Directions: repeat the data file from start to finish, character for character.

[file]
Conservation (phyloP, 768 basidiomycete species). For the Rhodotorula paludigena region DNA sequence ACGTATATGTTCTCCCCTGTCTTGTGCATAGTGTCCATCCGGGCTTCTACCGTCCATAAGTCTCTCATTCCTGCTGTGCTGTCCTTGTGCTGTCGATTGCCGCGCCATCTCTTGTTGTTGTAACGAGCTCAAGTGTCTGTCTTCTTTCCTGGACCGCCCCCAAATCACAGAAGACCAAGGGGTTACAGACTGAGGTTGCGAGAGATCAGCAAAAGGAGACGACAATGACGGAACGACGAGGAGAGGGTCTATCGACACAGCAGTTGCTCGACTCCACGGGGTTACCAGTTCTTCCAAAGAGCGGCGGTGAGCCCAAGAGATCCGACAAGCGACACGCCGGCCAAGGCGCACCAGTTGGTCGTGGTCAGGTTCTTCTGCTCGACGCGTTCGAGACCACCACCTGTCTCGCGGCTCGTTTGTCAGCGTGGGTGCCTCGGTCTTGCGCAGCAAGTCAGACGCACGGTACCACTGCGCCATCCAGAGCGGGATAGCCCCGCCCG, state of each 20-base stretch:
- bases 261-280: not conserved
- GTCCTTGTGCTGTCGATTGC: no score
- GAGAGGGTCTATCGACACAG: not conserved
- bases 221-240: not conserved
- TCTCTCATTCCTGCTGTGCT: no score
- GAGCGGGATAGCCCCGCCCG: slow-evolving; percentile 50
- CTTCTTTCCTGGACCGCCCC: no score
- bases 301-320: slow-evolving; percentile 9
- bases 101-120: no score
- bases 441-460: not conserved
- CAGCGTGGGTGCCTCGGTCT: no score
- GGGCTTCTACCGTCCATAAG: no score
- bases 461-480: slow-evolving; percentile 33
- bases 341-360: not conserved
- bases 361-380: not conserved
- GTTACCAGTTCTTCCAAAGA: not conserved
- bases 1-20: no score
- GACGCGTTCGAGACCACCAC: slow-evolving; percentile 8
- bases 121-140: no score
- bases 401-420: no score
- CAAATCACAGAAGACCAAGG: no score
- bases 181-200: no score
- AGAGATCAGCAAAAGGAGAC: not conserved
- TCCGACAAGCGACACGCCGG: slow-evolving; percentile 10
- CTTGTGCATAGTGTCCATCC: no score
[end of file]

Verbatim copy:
Conservation (phyloP, 768 basidiomycete species). For the Rhodotorula paludigena region DNA sequence ACGTATATGTTCTCCCCTGTCTTGTGCATAGTGTCCATCCGGGCTTCTACCGTCCATAAGTCTCTCATTCCTGCTGTGCTGTCCTTGTGCTGTCGATTGCCGCGCCATCTCTTGTTGTTGTAACGAGCTCAAGTGTCTGTCTTCTTTCCTGGACCGCCCCCAAATCACAGAAGACCAAGGGGTTACAGACTGAGGTTGCGAGAGATCAGCAAAAGGAGACGACAATGACGGAACGACGAGGAGAGGGTCTATCGACACAGCAGTTGCTCGACTCCACGGGGTTACCAGTTCTTCCAAAGAGCGGCGGTGAGCCCAAGAGATCCGACAAGCGACACGCCGGCCAAGGCGCACCAGTTGGTCGTGGTCAGGTTCTTCTGCTCGACGCGTTCGAGACCACCACCTGTCTCGCGGCTCGTTTGTCAGCGTGGGTGCCTCGGTCTTGCGCAGCAAGTCAGACGCACGGTACCACTGCGCCATCCAGAGCGGGATAGCCCCGCCCG, state of each 20-base stretch:
- bases 261-280: not conserved
- GTCCTTGTGCTGTCGATTGC: no score
- GAGAGGGTCTATCGACACAG: not conserved
- bases 221-240: not conserved
- TCTCTCATTCCTGCTGTGCT: no score
- GAGCGGGATAGCCCCGCCCG: slow-evolving; percentile 50
- CTTCTTTCCTGGACCGCCCC: no score
- bases 301-320: slow-evolving; percentile 9
- bases 101-120: no score
- bases 441-460: not conserved
- CAGCGTGGGTGCCTCGGTCT: no score
- GGGCTTCTACCGTCCATAAG: no score
- bases 461-480: slow-evolving; percentile 33
- bases 341-360: not conserved
- bases 361-380: not conserved
- GTTACCAGTTCTTCCAAAGA: not conserved
- bases 1-20: no score
- GACGCGTTCGAGACCACCAC: slow-evolving; percentile 8
- bases 121-140: no score
- bases 401-420: no score
- CAAATCACAGAAGACCAAGG: no score
- bases 181-200: no score
- AGAGATCAGCAAAAGGAGAC: not conserved
- TCCGACAAGCGACACGCCGG: slow-evolving; percentile 10
- CTTGTGCATAGTGTCCATCC: no score